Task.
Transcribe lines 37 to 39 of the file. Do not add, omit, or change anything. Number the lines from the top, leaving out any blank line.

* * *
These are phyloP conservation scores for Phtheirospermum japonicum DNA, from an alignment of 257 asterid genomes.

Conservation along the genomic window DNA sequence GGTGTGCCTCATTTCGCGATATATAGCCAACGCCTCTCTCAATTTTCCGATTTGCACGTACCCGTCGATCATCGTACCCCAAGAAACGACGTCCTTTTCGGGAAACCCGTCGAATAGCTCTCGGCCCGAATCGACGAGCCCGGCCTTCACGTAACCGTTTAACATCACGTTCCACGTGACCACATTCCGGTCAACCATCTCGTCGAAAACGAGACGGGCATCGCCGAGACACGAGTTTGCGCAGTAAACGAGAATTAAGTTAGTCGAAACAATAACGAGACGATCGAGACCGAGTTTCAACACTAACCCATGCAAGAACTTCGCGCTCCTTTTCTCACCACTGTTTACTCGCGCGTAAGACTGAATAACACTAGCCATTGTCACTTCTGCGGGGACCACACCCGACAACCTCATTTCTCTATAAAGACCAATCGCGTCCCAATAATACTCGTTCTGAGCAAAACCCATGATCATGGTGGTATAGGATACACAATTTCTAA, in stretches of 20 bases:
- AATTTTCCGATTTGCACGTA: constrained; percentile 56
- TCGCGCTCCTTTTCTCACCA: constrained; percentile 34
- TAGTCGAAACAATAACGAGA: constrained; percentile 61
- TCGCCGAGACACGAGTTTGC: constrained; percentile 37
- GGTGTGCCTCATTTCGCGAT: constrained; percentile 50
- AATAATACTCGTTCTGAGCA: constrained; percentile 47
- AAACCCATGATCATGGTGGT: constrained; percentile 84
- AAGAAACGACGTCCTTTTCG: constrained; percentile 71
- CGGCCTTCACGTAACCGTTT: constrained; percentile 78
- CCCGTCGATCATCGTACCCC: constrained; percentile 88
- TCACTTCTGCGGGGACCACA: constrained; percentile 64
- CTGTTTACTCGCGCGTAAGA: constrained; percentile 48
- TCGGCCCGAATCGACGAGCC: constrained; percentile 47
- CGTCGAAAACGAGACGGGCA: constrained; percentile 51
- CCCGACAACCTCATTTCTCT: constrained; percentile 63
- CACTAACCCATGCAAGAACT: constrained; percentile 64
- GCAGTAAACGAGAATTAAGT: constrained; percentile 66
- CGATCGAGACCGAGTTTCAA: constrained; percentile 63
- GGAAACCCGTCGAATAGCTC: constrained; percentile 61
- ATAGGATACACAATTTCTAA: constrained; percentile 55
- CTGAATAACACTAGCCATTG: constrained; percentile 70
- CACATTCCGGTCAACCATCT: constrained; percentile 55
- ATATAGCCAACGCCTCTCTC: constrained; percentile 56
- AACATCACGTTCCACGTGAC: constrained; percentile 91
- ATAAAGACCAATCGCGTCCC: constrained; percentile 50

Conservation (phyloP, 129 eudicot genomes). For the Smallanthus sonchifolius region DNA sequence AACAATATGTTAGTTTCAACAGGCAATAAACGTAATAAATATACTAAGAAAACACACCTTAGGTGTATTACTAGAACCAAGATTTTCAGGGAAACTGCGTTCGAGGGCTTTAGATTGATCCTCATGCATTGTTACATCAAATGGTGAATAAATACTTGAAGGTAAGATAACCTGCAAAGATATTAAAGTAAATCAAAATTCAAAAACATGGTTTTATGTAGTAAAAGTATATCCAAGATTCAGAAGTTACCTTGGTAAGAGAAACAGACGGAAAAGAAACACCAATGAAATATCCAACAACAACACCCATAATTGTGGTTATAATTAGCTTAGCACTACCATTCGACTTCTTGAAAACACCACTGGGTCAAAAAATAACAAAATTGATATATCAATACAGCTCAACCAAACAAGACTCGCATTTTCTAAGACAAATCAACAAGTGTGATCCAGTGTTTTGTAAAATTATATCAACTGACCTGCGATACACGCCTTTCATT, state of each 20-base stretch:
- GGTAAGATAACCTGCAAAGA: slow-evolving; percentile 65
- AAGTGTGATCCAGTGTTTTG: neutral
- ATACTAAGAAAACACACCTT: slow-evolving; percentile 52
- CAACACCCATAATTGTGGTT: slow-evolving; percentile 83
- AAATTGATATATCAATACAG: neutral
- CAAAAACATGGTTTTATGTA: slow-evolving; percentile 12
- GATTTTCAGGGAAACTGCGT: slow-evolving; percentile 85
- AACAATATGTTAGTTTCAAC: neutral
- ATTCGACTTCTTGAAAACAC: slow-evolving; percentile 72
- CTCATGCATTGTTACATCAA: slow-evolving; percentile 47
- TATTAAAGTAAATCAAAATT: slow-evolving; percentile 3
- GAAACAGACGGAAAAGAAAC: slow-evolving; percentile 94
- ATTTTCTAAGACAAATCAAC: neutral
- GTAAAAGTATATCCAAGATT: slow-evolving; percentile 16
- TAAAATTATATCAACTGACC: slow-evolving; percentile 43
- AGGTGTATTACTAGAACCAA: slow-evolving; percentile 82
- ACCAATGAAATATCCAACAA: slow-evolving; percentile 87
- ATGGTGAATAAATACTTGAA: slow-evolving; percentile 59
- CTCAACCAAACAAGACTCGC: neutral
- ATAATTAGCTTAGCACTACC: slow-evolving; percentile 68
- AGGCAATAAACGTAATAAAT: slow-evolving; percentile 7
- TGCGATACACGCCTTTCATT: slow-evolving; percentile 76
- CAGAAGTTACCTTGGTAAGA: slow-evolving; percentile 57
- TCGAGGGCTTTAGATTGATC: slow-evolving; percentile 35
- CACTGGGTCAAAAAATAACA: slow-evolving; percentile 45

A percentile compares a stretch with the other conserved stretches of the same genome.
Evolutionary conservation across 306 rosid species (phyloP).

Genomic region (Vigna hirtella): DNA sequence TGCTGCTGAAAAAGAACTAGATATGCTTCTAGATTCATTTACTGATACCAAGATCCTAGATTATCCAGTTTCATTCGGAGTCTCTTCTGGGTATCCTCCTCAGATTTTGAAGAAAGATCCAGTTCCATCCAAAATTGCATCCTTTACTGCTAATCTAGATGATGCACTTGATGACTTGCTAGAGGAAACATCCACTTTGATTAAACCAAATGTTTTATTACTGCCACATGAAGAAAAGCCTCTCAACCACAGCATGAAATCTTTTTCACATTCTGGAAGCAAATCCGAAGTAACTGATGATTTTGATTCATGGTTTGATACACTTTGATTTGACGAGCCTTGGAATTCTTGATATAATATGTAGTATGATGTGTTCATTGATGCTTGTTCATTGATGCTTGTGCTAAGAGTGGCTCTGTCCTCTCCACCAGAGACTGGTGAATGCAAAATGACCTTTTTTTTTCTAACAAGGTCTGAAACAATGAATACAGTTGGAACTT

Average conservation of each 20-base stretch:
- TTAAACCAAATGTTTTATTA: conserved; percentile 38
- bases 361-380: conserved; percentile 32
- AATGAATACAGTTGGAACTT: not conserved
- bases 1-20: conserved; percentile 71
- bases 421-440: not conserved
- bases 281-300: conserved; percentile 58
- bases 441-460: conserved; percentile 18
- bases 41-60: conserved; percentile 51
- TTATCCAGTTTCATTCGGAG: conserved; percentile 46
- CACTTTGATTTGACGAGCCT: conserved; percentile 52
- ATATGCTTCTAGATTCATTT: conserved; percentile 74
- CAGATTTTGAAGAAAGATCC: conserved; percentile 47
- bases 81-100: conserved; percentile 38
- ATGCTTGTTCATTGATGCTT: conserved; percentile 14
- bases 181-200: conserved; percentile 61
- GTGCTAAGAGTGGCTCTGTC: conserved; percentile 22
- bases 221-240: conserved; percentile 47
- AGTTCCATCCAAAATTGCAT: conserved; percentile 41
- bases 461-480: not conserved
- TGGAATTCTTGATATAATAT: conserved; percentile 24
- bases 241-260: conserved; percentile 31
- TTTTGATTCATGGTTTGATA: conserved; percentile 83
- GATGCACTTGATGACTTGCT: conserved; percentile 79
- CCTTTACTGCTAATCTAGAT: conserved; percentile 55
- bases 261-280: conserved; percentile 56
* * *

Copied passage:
- ATTCGACTTCTTGAAAACAC: slow-evolving; percentile 72
- CTCATGCATTGTTACATCAA: slow-evolving; percentile 47
- TATTAAAGTAAATCAAAATT: slow-evolving; percentile 3